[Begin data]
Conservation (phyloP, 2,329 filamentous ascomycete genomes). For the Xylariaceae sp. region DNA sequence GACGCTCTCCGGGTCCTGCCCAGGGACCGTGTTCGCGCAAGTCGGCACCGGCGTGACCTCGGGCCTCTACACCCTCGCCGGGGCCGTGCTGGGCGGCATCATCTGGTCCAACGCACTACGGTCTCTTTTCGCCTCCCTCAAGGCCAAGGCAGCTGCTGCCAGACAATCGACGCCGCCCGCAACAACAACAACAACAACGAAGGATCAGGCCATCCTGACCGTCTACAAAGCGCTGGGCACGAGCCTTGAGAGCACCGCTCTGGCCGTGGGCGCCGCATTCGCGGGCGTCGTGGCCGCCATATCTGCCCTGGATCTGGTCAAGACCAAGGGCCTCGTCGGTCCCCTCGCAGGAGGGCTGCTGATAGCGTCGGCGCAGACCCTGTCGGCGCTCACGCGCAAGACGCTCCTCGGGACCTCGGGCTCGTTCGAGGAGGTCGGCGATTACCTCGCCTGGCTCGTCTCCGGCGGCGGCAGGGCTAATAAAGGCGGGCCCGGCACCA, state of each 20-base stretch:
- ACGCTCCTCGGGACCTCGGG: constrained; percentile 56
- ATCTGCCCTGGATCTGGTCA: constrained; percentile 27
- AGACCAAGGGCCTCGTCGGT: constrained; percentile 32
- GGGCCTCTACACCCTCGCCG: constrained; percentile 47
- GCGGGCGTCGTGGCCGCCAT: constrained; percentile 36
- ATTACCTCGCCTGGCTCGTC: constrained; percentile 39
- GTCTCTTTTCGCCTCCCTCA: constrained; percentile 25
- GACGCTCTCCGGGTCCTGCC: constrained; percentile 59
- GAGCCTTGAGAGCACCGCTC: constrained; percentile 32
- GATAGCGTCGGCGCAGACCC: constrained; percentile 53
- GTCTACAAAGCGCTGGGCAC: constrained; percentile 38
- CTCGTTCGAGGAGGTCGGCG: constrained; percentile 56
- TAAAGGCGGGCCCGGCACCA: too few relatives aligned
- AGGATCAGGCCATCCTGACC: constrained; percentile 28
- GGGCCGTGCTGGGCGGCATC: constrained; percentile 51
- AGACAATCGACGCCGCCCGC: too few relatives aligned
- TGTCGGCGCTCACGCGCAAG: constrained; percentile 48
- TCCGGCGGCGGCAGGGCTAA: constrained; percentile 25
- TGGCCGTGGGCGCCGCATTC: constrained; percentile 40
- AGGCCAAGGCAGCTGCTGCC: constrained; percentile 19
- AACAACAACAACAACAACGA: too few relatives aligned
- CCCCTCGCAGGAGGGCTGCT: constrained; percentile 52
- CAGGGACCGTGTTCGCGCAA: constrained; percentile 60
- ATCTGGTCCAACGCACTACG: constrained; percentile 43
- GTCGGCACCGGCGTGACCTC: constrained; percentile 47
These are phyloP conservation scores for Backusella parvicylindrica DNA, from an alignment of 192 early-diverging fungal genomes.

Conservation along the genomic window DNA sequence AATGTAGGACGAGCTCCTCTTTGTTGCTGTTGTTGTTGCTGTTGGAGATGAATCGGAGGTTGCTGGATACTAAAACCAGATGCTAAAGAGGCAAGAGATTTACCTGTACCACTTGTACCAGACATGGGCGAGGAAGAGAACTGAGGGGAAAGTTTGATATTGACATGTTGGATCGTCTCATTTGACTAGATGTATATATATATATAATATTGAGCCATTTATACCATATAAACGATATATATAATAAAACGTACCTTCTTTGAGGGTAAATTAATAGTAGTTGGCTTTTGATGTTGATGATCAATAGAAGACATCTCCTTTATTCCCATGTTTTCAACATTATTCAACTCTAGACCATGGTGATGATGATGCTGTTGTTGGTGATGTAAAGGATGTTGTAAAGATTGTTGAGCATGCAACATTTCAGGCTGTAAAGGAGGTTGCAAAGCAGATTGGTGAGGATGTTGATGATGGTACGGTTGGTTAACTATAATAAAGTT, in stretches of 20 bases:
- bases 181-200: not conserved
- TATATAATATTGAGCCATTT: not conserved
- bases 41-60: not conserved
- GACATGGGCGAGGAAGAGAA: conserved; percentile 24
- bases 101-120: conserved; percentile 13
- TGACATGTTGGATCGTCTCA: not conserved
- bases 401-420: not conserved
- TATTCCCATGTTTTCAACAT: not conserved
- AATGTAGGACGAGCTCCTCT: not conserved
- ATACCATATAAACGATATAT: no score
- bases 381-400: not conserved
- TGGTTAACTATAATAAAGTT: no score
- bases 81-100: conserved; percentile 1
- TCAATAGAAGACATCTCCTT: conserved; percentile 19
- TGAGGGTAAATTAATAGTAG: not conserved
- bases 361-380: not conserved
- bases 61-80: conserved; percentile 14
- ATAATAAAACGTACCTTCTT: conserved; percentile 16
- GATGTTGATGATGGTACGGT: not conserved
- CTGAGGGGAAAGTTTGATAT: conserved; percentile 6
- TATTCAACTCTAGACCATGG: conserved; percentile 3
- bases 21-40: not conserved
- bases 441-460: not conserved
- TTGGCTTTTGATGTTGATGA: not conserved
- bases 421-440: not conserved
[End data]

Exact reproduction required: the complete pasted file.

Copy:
Conservation (phyloP, 2,329 filamentous ascomycete genomes). For the Xylariaceae sp. region DNA sequence GACGCTCTCCGGGTCCTGCCCAGGGACCGTGTTCGCGCAAGTCGGCACCGGCGTGACCTCGGGCCTCTACACCCTCGCCGGGGCCGTGCTGGGCGGCATCATCTGGTCCAACGCACTACGGTCTCTTTTCGCCTCCCTCAAGGCCAAGGCAGCTGCTGCCAGACAATCGACGCCGCCCGCAACAACAACAACAACAACGAAGGATCAGGCCATCCTGACCGTCTACAAAGCGCTGGGCACGAGCCTTGAGAGCACCGCTCTGGCCGTGGGCGCCGCATTCGCGGGCGTCGTGGCCGCCATATCTGCCCTGGATCTGGTCAAGACCAAGGGCCTCGTCGGTCCCCTCGCAGGAGGGCTGCTGATAGCGTCGGCGCAGACCCTGTCGGCGCTCACGCGCAAGACGCTCCTCGGGACCTCGGGCTCGTTCGAGGAGGTCGGCGATTACCTCGCCTGGCTCGTCTCCGGCGGCGGCAGGGCTAATAAAGGCGGGCCCGGCACCA, state of each 20-base stretch:
- ACGCTCCTCGGGACCTCGGG: constrained; percentile 56
- ATCTGCCCTGGATCTGGTCA: constrained; percentile 27
- AGACCAAGGGCCTCGTCGGT: constrained; percentile 32
- GGGCCTCTACACCCTCGCCG: constrained; percentile 47
- GCGGGCGTCGTGGCCGCCAT: constrained; percentile 36
- ATTACCTCGCCTGGCTCGTC: constrained; percentile 39
- GTCTCTTTTCGCCTCCCTCA: constrained; percentile 25
- GACGCTCTCCGGGTCCTGCC: constrained; percentile 59
- GAGCCTTGAGAGCACCGCTC: constrained; percentile 32
- GATAGCGTCGGCGCAGACCC: constrained; percentile 53
- GTCTACAAAGCGCTGGGCAC: constrained; percentile 38
- CTCGTTCGAGGAGGTCGGCG: constrained; percentile 56
- TAAAGGCGGGCCCGGCACCA: too few relatives aligned
- AGGATCAGGCCATCCTGACC: constrained; percentile 28
- GGGCCGTGCTGGGCGGCATC: constrained; percentile 51
- AGACAATCGACGCCGCCCGC: too few relatives aligned
- TGTCGGCGCTCACGCGCAAG: constrained; percentile 48
- TCCGGCGGCGGCAGGGCTAA: constrained; percentile 25
- TGGCCGTGGGCGCCGCATTC: constrained; percentile 40
- AGGCCAAGGCAGCTGCTGCC: constrained; percentile 19
- AACAACAACAACAACAACGA: too few relatives aligned
- CCCCTCGCAGGAGGGCTGCT: constrained; percentile 52
- CAGGGACCGTGTTCGCGCAA: constrained; percentile 60
- ATCTGGTCCAACGCACTACG: constrained; percentile 43
- GTCGGCACCGGCGTGACCTC: constrained; percentile 47
These are phyloP conservation scores for Backusella parvicylindrica DNA, from an alignment of 192 early-diverging fungal genomes.

Conservation along the genomic window DNA sequence AATGTAGGACGAGCTCCTCTTTGTTGCTGTTGTTGTTGCTGTTGGAGATGAATCGGAGGTTGCTGGATACTAAAACCAGATGCTAAAGAGGCAAGAGATTTACCTGTACCACTTGTACCAGACATGGGCGAGGAAGAGAACTGAGGGGAAAGTTTGATATTGACATGTTGGATCGTCTCATTTGACTAGATGTATATATATATATAATATTGAGCCATTTATACCATATAAACGATATATATAATAAAACGTACCTTCTTTGAGGGTAAATTAATAGTAGTTGGCTTTTGATGTTGATGATCAATAGAAGACATCTCCTTTATTCCCATGTTTTCAACATTATTCAACTCTAGACCATGGTGATGATGATGCTGTTGTTGGTGATGTAAAGGATGTTGTAAAGATTGTTGAGCATGCAACATTTCAGGCTGTAAAGGAGGTTGCAAAGCAGATTGGTGAGGATGTTGATGATGGTACGGTTGGTTAACTATAATAAAGTT, in stretches of 20 bases:
- bases 181-200: not conserved
- TATATAATATTGAGCCATTT: not conserved
- bases 41-60: not conserved
- GACATGGGCGAGGAAGAGAA: conserved; percentile 24
- bases 101-120: conserved; percentile 13
- TGACATGTTGGATCGTCTCA: not conserved
- bases 401-420: not conserved
- TATTCCCATGTTTTCAACAT: not conserved
- AATGTAGGACGAGCTCCTCT: not conserved
- ATACCATATAAACGATATAT: no score
- bases 381-400: not conserved
- TGGTTAACTATAATAAAGTT: no score
- bases 81-100: conserved; percentile 1
- TCAATAGAAGACATCTCCTT: conserved; percentile 19
- TGAGGGTAAATTAATAGTAG: not conserved
- bases 361-380: not conserved
- bases 61-80: conserved; percentile 14
- ATAATAAAACGTACCTTCTT: conserved; percentile 16
- GATGTTGATGATGGTACGGT: not conserved
- CTGAGGGGAAAGTTTGATAT: conserved; percentile 6
- TATTCAACTCTAGACCATGG: conserved; percentile 3
- bases 21-40: not conserved
- bases 441-460: not conserved
- TTGGCTTTTGATGTTGATGA: not conserved
- bases 421-440: not conserved